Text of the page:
Brazilian national Julio Daniel didn’t take long to adopt a Kiwi “she’ll be right” attitude to life – especially when it comes to taking his music to the people.
Daniel’s samba combo, Sugar Cane, play at Revolver on Saturday, continuing a string of recent appearances at local venues.
But the transition from party band to performance troupe might never have happened without a good deal of nerve on his behalf.
Late-night jams with makeshift instruments started two years ago when Daniel opened his home to countrymen keen to celebrate the music of their homeland. Those weekly parties were as far as most of Daniel’s mates wanted to take their music.
But after a couple of years honing their act and improving their musicianship, Daniel went ahead and booked a gig.
“I started to tell them, ‘Man, we could do this in pubs, for the Brazilians,’ but everybody believed we could not do it,” says Daniel, who’s lived in the resort for three years.
“So one day I suddenly arrived and said, ‘I’ve got a gig for us in Wanaka.’
“They said, ‘What? We don’t have any instruments!’ They wanted to kill me.”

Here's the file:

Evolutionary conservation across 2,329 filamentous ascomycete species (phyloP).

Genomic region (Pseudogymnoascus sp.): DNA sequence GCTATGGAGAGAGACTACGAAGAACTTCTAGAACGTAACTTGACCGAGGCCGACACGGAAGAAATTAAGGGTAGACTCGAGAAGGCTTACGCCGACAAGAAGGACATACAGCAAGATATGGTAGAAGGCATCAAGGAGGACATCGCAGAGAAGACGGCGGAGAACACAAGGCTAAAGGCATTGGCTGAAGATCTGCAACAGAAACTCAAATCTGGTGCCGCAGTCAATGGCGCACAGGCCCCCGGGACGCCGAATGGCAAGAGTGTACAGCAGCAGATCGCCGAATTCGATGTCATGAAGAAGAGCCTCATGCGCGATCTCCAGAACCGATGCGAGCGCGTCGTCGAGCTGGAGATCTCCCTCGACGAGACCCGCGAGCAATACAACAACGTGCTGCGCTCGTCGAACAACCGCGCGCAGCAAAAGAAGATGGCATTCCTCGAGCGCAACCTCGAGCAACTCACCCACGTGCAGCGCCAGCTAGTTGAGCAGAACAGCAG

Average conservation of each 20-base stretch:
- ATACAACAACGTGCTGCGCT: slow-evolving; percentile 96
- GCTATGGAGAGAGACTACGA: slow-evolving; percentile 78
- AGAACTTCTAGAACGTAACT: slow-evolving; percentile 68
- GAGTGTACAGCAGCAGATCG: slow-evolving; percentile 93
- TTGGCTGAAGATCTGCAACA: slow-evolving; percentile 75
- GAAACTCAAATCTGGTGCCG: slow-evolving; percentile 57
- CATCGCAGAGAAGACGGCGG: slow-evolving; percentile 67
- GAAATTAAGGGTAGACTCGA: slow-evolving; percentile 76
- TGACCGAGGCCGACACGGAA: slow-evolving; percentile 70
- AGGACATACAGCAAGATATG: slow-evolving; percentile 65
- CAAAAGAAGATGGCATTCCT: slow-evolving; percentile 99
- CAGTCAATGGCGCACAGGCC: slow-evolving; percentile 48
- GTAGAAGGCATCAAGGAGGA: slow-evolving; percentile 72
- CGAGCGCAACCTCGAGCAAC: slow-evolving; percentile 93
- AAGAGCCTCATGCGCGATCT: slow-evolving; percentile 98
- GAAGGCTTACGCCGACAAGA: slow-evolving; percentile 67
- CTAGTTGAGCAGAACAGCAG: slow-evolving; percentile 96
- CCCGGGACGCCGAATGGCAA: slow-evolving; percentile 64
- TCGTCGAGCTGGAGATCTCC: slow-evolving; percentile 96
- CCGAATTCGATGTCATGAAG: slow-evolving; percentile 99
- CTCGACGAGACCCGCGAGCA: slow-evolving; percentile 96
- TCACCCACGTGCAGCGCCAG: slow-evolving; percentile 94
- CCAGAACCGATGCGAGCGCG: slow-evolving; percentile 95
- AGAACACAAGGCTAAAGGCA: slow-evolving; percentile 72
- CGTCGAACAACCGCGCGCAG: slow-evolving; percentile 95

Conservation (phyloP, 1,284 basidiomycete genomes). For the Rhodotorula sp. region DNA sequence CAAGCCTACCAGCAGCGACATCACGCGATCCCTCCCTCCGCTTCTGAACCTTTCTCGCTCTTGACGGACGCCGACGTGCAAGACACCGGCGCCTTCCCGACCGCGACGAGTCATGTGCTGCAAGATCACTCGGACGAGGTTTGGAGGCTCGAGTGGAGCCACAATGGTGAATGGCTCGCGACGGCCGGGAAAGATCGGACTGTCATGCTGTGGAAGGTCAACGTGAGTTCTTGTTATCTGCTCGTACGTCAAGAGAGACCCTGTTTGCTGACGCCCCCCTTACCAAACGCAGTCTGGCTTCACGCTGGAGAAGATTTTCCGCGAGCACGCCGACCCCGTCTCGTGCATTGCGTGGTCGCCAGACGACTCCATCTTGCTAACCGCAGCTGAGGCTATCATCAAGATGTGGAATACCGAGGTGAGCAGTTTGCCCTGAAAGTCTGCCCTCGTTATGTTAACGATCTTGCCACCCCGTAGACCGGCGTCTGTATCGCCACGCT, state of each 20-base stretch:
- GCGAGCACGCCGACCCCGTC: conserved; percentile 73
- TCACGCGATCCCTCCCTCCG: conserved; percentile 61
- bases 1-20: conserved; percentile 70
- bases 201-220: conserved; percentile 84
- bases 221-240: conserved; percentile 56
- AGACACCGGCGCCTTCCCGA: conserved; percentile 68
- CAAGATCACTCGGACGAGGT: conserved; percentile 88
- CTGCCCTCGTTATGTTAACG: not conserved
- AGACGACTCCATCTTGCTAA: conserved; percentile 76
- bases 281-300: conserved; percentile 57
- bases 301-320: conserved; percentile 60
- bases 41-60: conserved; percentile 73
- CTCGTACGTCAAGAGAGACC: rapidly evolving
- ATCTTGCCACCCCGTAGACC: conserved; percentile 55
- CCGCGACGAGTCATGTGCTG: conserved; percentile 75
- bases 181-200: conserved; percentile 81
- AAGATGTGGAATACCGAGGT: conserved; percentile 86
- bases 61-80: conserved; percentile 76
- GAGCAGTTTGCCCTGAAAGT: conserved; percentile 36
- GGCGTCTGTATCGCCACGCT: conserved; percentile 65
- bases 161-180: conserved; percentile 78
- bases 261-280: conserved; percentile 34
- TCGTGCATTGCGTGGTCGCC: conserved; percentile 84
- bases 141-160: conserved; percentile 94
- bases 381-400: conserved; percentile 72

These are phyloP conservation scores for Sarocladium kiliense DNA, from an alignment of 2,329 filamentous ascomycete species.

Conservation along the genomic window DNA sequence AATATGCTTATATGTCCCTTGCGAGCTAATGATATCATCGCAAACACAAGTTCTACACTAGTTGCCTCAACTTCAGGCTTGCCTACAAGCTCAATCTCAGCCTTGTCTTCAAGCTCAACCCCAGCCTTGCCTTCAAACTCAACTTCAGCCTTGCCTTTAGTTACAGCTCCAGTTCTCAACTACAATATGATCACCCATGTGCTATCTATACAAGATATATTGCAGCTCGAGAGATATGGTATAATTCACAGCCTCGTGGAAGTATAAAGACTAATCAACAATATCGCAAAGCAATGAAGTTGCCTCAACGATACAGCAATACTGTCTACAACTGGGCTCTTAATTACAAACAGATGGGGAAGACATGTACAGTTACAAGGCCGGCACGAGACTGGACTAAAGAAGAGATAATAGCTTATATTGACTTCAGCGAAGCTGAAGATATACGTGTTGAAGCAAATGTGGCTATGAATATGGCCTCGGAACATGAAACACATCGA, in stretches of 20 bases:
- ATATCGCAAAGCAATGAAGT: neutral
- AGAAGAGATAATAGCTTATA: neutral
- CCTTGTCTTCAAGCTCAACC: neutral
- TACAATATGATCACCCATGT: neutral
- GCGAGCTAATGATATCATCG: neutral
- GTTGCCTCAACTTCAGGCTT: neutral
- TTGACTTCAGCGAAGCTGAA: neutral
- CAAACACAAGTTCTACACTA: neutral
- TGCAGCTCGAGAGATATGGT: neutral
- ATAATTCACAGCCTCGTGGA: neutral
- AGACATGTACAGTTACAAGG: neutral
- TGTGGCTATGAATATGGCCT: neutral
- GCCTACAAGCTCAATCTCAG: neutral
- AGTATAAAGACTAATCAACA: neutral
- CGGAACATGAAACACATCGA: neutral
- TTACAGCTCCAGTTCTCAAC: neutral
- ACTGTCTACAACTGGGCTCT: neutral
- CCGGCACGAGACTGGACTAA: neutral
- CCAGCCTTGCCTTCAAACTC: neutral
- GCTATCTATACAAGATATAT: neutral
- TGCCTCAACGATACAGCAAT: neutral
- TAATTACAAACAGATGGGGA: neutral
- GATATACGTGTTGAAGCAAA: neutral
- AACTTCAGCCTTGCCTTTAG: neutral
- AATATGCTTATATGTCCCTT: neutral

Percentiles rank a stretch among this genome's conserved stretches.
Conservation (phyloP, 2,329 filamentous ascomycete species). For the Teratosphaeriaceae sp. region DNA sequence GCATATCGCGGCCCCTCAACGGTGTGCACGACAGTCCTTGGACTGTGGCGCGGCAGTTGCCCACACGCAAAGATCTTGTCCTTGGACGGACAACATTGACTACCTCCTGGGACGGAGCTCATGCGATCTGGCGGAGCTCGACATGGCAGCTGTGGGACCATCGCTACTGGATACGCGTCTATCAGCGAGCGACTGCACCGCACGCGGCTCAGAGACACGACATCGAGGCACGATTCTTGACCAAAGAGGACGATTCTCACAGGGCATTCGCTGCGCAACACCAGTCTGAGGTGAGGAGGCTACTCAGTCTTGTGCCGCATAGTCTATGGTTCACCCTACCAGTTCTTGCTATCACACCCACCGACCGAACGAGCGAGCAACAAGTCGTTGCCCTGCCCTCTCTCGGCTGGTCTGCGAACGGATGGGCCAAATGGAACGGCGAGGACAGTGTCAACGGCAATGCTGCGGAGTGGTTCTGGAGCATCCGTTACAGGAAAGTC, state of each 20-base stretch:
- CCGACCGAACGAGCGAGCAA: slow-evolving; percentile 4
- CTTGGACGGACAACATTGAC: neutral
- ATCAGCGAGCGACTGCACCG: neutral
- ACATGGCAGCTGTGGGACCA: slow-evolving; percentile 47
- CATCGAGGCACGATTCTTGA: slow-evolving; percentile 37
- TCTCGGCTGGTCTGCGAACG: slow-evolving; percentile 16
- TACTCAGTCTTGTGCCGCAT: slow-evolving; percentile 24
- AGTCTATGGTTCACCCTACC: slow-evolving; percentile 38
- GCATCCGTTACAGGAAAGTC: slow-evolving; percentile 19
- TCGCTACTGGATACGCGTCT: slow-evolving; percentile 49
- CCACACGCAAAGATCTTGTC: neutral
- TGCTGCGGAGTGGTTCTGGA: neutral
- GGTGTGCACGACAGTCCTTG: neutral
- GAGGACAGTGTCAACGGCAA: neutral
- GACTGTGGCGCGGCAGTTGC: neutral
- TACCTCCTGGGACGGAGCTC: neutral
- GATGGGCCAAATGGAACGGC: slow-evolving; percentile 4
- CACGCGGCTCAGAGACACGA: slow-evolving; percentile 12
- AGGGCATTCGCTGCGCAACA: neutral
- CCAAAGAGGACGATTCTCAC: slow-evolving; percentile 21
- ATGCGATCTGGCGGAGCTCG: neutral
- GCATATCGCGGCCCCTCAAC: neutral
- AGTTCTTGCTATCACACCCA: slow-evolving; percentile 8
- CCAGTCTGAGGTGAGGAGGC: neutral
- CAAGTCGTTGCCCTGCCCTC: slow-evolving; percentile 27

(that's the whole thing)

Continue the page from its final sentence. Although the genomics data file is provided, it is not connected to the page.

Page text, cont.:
The jam-band had been using everything from cardboard boxes to garbage cans and rice-filled beer cans as percussion instruments, relying on acoustic guitars to carry the melody. It was up to Daniel to buy the gear they needed to first step out in public, and the band have continued to build on that investment with each paying gig.
Because there are regional differences in samba styles, Sugar Cane include “the good stuff” from all over the Brazil in their repertoire, Daniel says.
“We have a lot of percussion – drums, bongos, djembe and some Brazilian drums that we call surdo. Europeans like that, quite a lot.
“We feel really good when we can show other people our good music. We like to see people enjoy themselves.”
But how well do Kiwis acquit themselves on the dancefloor?
“Well, sometimes we laugh . . . But they are having fun and trying to dance – that’s really good.”
Samba combo Sugar Cane play at Revolver on Saturday from 9pm